What is the Science of Reading?
The science of reading is a term that refers to research that has been conducted over the past twenty years by leading reading experts, cognitive scientists, and reading researchers on how we learn to read. There is an actual science to teaching reading, but unfortunately there are many teachers who do not have the knowledge they need to implement research-based reading instruction into their classrooms. Many teachers have never heard of the science of reading. If teachers do not learn these scientifically proven strategies for teaching reading, many of their students will struggle with reading throughout their lives.
According to the 2002 President’s Commission on Excellence in Special Education, two-fifths of the children in special education “are there because they weren’t taught to read.” Research has shown that if teachers were better educated and trained in the science of reading, the rate of reading failure could drop from 20-30% to just 2-10%. This is how crucial it is for teachers to know more about the science of reading!
Why Reading is Not a Natural Process.. According to the Science of Reading
Learning to speak is a natural process for children, but learning to read is not. Reading has to be taught. Decades of scientific research has shown that reading does not come naturally. The human brain is not wired to read.
Learning to read and write involves explicit instruction that requires children to make meaning out of print and know the different sounds in spoken language and be able to connect those sounds to written letters.
Children also need background and vocabulary knowledge so that they comprehend what they are reading. Eventually, children need to recognize words automatically and read text fluently while at the same time attending to grammar, sentence structure and punctuation.
The Reading Brain
There are three areas of the brain that involve reading (Sandak, Mencl, Frost, & Pugh, 2004; Houde, Rossi, Lubin, & Joliot, 2010). They are:
The phonological processor is located towards the front of the brain on the left side. It handles spoken language. Almost everyone is born with this language area intact.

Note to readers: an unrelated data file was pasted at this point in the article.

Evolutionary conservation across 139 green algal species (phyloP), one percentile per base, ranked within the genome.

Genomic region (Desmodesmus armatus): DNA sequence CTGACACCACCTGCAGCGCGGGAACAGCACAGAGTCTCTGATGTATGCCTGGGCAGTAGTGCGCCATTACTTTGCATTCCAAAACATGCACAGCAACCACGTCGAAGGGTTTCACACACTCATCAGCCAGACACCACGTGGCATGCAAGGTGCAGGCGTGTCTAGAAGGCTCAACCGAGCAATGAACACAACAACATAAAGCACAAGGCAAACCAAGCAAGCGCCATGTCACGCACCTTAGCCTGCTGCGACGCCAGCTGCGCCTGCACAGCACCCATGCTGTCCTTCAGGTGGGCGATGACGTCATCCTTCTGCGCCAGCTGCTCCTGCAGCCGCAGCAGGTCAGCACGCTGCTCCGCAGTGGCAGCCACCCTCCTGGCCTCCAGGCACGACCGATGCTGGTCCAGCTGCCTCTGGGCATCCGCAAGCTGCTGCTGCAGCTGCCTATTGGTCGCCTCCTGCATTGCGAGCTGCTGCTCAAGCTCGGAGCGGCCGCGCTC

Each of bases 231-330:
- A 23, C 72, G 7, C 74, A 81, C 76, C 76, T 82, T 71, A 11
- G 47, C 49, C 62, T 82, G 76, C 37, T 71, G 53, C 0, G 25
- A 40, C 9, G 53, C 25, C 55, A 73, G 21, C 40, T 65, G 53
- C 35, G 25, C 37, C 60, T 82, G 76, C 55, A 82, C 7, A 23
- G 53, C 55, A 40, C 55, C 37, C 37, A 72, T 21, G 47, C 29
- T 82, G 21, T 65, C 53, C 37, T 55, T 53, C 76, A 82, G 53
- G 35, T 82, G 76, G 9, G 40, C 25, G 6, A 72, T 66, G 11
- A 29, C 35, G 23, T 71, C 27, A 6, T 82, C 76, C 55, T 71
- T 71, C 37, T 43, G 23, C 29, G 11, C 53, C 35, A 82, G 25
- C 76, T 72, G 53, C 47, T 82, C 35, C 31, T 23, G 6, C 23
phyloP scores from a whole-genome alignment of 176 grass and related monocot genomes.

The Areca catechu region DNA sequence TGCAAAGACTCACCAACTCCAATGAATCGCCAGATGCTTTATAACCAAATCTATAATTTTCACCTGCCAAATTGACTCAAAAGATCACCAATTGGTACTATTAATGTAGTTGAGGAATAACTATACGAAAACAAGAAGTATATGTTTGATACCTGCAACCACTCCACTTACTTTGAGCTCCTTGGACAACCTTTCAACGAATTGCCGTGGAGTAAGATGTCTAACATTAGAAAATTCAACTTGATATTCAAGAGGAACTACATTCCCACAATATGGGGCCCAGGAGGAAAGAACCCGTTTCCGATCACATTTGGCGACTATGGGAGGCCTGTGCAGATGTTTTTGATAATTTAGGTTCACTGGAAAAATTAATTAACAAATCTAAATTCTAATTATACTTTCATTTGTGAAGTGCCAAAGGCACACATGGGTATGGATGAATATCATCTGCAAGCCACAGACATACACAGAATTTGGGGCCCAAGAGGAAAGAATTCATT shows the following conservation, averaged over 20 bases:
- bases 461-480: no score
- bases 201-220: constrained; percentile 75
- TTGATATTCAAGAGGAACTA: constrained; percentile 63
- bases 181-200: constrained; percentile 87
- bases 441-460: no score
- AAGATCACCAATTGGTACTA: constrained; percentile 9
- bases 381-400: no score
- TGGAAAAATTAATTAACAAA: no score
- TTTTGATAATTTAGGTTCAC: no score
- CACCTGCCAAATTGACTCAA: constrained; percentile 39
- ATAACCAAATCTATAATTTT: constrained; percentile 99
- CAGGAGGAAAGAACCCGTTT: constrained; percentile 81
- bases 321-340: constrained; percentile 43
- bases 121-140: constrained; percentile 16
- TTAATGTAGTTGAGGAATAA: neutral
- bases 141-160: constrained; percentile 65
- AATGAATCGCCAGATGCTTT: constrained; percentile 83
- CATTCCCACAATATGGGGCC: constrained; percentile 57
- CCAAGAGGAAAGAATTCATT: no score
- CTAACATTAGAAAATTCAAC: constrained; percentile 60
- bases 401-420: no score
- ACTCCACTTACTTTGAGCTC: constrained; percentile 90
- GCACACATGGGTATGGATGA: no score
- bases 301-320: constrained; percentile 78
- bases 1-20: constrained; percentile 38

The orthographic processor is located towards the back of the brain on the left side. It handles visual images. Almost everyone is born with this visual part of the brain intact.
Phonological Assembly Region:
The phonological assembly region connects vision and speech and is the system that enables reading. No one is born with this neural system that connects both vision and speech. This system must be built through instructional experiences. (American Psychological Association, 2014; Hruby & Goswami, 2011: Shaywitz & Shaywitz, 2004; Shaywitz & Shaywitz 2008).
So…how does the human brain learn to read? The science of reading research has shown that a child’s brain needs to know the different sounds in spoken language and then be able to connect those sounds to written letters and then blend the sounds to make words (decoding).
The Simple View of Reading
The Simple View of Reading is a formula that demonstrates the view that reading has two basic components: word recognition (decoding) and language comprehension. Students need both strong decoding and strong language comprehension skills to reach the ultimate goal of reading which is reading comprehension.
Decoding (D) X Language Comprehension (LC) = Reading Comprehension (RC)
Gough and Tunmer (1986) proposed the Simple View of Reading to explain the importance of decoding in reading. The Simple View formula has been supported and validated by a number of research studies, including research from Hoover and Gough (1990) and Catts, Adlof, & Weismer, 2006).
Which Reading Skills Need to be Taught.. According to the Science of Reading?
Research has shown that the most effective decoding (word reading) instruction is a structured and explicit phonics-based approach. This approach is beneficial to ALL students, not just those with dyslexia or reading difficulties.
The National Reading Panel (NRP) Report in 2000 identified instruction in the following five elements as the most important skills students need to become proficient readers.
1. Phonemic Awareness
Phonemic awareness is recognizing that words are composed of individual sounds that can be blended together for reading and pulled apart or segmented for spelling.
Phonemic awareness is a crucial skill for all students learning to read and there is a greater emphasis for phonemic awareness in kindergarten and first grade.
Phonics is a method of teaching students how to connect the graphemes (letters) with the phonemes (sounds) and how to use this letter/sound relationship to read and spell words. Phonics is a key component to reading because if a student can decode, they can comprehend.
Reading fluency is reading text with sufficient speed and accuracy to support comprehension. The practice of developing fluency in children includes reading accuracy, reading rate and reading expression. Instruction in reading fluency should include assisting students in developing their ability to use typical speech patterns and appropriate intonation while reading aloud.